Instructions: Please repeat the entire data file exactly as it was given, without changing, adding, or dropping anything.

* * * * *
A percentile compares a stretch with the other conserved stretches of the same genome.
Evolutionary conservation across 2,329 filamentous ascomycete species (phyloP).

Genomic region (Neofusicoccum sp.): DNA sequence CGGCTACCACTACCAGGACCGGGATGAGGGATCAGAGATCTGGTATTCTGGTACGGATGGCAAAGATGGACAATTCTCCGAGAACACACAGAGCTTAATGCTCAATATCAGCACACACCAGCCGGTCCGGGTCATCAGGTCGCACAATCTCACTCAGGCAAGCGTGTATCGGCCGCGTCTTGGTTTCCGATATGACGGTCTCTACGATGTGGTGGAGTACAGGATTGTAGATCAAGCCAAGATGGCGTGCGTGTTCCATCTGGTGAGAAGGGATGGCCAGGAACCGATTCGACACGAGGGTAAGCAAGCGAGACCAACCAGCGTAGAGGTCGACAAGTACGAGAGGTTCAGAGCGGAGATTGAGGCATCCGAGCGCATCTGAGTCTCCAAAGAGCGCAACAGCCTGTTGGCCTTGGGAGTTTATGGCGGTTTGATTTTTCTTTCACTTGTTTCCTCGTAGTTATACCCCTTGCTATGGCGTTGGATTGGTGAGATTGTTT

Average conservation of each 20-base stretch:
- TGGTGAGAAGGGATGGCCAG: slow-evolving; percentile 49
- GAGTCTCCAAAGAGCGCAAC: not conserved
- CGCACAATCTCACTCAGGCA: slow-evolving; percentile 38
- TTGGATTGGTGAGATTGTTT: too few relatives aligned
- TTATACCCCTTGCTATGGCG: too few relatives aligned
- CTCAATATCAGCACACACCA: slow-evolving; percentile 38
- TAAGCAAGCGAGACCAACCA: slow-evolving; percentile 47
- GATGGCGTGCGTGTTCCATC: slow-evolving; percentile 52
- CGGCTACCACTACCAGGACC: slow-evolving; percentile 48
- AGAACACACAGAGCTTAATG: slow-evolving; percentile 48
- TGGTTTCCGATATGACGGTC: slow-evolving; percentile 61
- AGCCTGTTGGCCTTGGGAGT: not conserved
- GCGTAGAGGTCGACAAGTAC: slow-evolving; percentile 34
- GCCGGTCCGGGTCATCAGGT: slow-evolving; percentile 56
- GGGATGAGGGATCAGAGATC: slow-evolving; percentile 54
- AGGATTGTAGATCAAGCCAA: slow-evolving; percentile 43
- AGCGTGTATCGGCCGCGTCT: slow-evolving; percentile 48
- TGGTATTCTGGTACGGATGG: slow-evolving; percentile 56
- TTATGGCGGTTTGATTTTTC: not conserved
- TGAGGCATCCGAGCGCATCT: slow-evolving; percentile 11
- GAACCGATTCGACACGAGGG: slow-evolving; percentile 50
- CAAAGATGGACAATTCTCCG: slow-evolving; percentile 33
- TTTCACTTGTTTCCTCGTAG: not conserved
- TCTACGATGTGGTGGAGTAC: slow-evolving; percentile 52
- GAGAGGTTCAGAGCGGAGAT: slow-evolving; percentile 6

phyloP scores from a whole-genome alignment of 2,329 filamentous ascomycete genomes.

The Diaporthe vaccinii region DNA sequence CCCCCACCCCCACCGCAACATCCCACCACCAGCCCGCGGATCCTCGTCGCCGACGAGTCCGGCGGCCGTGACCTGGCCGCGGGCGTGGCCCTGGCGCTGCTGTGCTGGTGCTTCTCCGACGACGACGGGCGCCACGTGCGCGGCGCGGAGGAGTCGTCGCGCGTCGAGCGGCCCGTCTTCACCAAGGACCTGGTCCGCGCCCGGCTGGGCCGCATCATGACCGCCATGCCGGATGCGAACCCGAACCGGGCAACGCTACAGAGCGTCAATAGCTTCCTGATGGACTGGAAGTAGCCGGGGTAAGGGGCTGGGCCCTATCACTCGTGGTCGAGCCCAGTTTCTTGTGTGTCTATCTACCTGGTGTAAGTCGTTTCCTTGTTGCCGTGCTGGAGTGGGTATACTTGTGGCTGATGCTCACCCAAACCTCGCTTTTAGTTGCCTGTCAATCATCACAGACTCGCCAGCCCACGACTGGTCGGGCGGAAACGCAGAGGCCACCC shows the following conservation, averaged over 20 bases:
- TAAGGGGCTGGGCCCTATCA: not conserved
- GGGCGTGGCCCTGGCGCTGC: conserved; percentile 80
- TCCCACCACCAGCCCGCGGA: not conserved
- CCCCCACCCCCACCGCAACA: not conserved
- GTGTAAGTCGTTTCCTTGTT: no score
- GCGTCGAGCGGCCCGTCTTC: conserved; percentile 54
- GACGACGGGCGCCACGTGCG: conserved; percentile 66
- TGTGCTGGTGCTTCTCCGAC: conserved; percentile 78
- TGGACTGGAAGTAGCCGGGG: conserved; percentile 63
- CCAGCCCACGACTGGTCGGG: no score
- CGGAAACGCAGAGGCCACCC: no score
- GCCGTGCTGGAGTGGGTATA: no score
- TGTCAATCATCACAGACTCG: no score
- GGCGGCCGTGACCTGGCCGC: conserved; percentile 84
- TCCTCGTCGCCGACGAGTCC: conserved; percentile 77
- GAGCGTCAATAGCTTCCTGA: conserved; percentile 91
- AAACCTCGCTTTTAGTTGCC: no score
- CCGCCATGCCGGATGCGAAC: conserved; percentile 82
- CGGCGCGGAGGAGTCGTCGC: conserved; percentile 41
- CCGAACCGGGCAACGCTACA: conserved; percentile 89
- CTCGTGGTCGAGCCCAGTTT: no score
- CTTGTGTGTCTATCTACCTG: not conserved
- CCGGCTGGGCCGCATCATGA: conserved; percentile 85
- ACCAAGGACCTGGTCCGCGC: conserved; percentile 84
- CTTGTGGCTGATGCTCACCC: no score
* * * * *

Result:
A percentile compares a stretch with the other conserved stretches of the same genome.
Evolutionary conservation across 2,329 filamentous ascomycete species (phyloP).

Genomic region (Neofusicoccum sp.): DNA sequence CGGCTACCACTACCAGGACCGGGATGAGGGATCAGAGATCTGGTATTCTGGTACGGATGGCAAAGATGGACAATTCTCCGAGAACACACAGAGCTTAATGCTCAATATCAGCACACACCAGCCGGTCCGGGTCATCAGGTCGCACAATCTCACTCAGGCAAGCGTGTATCGGCCGCGTCTTGGTTTCCGATATGACGGTCTCTACGATGTGGTGGAGTACAGGATTGTAGATCAAGCCAAGATGGCGTGCGTGTTCCATCTGGTGAGAAGGGATGGCCAGGAACCGATTCGACACGAGGGTAAGCAAGCGAGACCAACCAGCGTAGAGGTCGACAAGTACGAGAGGTTCAGAGCGGAGATTGAGGCATCCGAGCGCATCTGAGTCTCCAAAGAGCGCAACAGCCTGTTGGCCTTGGGAGTTTATGGCGGTTTGATTTTTCTTTCACTTGTTTCCTCGTAGTTATACCCCTTGCTATGGCGTTGGATTGGTGAGATTGTTT

Average conservation of each 20-base stretch:
- TGGTGAGAAGGGATGGCCAG: slow-evolving; percentile 49
- GAGTCTCCAAAGAGCGCAAC: not conserved
- CGCACAATCTCACTCAGGCA: slow-evolving; percentile 38
- TTGGATTGGTGAGATTGTTT: too few relatives aligned
- TTATACCCCTTGCTATGGCG: too few relatives aligned
- CTCAATATCAGCACACACCA: slow-evolving; percentile 38
- TAAGCAAGCGAGACCAACCA: slow-evolving; percentile 47
- GATGGCGTGCGTGTTCCATC: slow-evolving; percentile 52
- CGGCTACCACTACCAGGACC: slow-evolving; percentile 48
- AGAACACACAGAGCTTAATG: slow-evolving; percentile 48
- TGGTTTCCGATATGACGGTC: slow-evolving; percentile 61
- AGCCTGTTGGCCTTGGGAGT: not conserved
- GCGTAGAGGTCGACAAGTAC: slow-evolving; percentile 34
- GCCGGTCCGGGTCATCAGGT: slow-evolving; percentile 56
- GGGATGAGGGATCAGAGATC: slow-evolving; percentile 54
- AGGATTGTAGATCAAGCCAA: slow-evolving; percentile 43
- AGCGTGTATCGGCCGCGTCT: slow-evolving; percentile 48
- TGGTATTCTGGTACGGATGG: slow-evolving; percentile 56
- TTATGGCGGTTTGATTTTTC: not conserved
- TGAGGCATCCGAGCGCATCT: slow-evolving; percentile 11
- GAACCGATTCGACACGAGGG: slow-evolving; percentile 50
- CAAAGATGGACAATTCTCCG: slow-evolving; percentile 33
- TTTCACTTGTTTCCTCGTAG: not conserved
- TCTACGATGTGGTGGAGTAC: slow-evolving; percentile 52
- GAGAGGTTCAGAGCGGAGAT: slow-evolving; percentile 6

phyloP scores from a whole-genome alignment of 2,329 filamentous ascomycete genomes.

The Diaporthe vaccinii region DNA sequence CCCCCACCCCCACCGCAACATCCCACCACCAGCCCGCGGATCCTCGTCGCCGACGAGTCCGGCGGCCGTGACCTGGCCGCGGGCGTGGCCCTGGCGCTGCTGTGCTGGTGCTTCTCCGACGACGACGGGCGCCACGTGCGCGGCGCGGAGGAGTCGTCGCGCGTCGAGCGGCCCGTCTTCACCAAGGACCTGGTCCGCGCCCGGCTGGGCCGCATCATGACCGCCATGCCGGATGCGAACCCGAACCGGGCAACGCTACAGAGCGTCAATAGCTTCCTGATGGACTGGAAGTAGCCGGGGTAAGGGGCTGGGCCCTATCACTCGTGGTCGAGCCCAGTTTCTTGTGTGTCTATCTACCTGGTGTAAGTCGTTTCCTTGTTGCCGTGCTGGAGTGGGTATACTTGTGGCTGATGCTCACCCAAACCTCGCTTTTAGTTGCCTGTCAATCATCACAGACTCGCCAGCCCACGACTGGTCGGGCGGAAACGCAGAGGCCACCC shows the following conservation, averaged over 20 bases:
- TAAGGGGCTGGGCCCTATCA: not conserved
- GGGCGTGGCCCTGGCGCTGC: conserved; percentile 80
- TCCCACCACCAGCCCGCGGA: not conserved
- CCCCCACCCCCACCGCAACA: not conserved
- GTGTAAGTCGTTTCCTTGTT: no score
- GCGTCGAGCGGCCCGTCTTC: conserved; percentile 54
- GACGACGGGCGCCACGTGCG: conserved; percentile 66
- TGTGCTGGTGCTTCTCCGAC: conserved; percentile 78
- TGGACTGGAAGTAGCCGGGG: conserved; percentile 63
- CCAGCCCACGACTGGTCGGG: no score
- CGGAAACGCAGAGGCCACCC: no score
- GCCGTGCTGGAGTGGGTATA: no score
- TGTCAATCATCACAGACTCG: no score
- GGCGGCCGTGACCTGGCCGC: conserved; percentile 84
- TCCTCGTCGCCGACGAGTCC: conserved; percentile 77
- GAGCGTCAATAGCTTCCTGA: conserved; percentile 91
- AAACCTCGCTTTTAGTTGCC: no score
- CCGCCATGCCGGATGCGAAC: conserved; percentile 82
- CGGCGCGGAGGAGTCGTCGC: conserved; percentile 41
- CCGAACCGGGCAACGCTACA: conserved; percentile 89
- CTCGTGGTCGAGCCCAGTTT: no score
- CTTGTGTGTCTATCTACCTG: not conserved
- CCGGCTGGGCCGCATCATGA: conserved; percentile 85
- ACCAAGGACCTGGTCCGCGC: conserved; percentile 84
- CTTGTGGCTGATGCTCACCC: no score